Senators: EPA ignores will of the people

As published in: Des Moines Register

Recently, The Des Moines Register praised the U.S. Environmental Protection Agency for its intended mission, but ignored its tendency to overreach and bypass the will of Congress.

The Register says the EPA should be enforcing laws according to the intent of Congress, but unelected bureaucrats are ignoring the will of the American people. Just recently, the EPA’s Waters of the United States (WOTUS) rule was put on pause when the Sixth Circuit Court of Appeals granted Iowans, and the rest of the nation, a reprieve from this harmful rule.

There is no question that we all want clean water to drink and clean air to breathe. Unfortunately, the Obama administration has made it a habit to go beyond the congressional intent of the Clean Air Act and the Clean Water Act. In fact, this administration has gone around Congress to enact a national energy policy that they know could not pass in the legislative branch.

Farmers across Iowa know what is best for their land; better than Washington bureaucrats. What works for a farmer in Maryland or California, does not necessarily work for a farmer in Iowa.

There is no question that the WOTUS rule ignores the thoughtful comments and serious concerns raised by farmers, ranchers, manufacturers and small businesses. Furthermore, its expanded definition causes confusion, uncertainty and unnecessary red tape for no identifiable environmental gain. This one-size-fits-all method is the wrong approach that puts our agriculture community at a disadvantage. That is why we have been working with our colleagues to scrap this reckless rule entirely.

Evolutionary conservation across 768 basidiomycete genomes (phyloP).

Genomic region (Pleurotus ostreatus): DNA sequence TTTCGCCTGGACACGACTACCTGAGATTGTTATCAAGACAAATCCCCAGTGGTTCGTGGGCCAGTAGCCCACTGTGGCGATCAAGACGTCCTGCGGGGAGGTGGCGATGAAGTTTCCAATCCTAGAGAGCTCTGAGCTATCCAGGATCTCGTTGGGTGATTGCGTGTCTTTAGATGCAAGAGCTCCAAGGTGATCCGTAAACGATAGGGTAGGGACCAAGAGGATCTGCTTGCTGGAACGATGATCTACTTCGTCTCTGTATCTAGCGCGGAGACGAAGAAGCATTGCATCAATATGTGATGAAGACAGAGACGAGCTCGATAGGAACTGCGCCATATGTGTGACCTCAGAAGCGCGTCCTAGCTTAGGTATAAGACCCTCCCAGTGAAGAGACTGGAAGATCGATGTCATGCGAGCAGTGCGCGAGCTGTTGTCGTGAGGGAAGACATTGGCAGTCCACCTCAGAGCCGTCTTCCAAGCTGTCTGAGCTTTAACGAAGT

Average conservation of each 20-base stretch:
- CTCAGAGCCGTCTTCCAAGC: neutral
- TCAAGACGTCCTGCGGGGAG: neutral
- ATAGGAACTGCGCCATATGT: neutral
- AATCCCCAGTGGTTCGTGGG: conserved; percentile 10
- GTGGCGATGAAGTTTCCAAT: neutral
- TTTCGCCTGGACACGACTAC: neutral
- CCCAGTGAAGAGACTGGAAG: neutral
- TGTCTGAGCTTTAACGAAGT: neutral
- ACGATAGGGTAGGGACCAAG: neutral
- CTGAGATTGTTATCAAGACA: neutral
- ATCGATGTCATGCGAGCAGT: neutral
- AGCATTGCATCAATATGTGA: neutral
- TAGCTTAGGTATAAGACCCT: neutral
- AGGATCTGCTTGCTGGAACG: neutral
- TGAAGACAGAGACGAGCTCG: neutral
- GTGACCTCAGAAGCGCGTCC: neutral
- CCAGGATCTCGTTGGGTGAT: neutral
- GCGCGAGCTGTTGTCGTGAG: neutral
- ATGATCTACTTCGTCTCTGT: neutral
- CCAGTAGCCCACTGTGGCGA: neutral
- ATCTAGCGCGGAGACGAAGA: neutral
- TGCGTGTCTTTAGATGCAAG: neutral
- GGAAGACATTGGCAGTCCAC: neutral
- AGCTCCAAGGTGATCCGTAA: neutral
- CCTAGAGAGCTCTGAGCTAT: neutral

Over the last several years, the EPA has fallen increasingly out of touch with the American people, and as a result, the agency has lost their trust.

Rather than implement policies that encourage growth and opportunity for our agriculture industry and small businesses while protecting the environment, we see an EPA that imposes burdensome red tape on hardworking Iowans for miniscule prospective impact on our air, soil, and water.

We are not opposed to sensible regulations.  However, we are committed to demanding the EPA listen to the common-sense voice of Iowans who know what these rules mean for them and their families.

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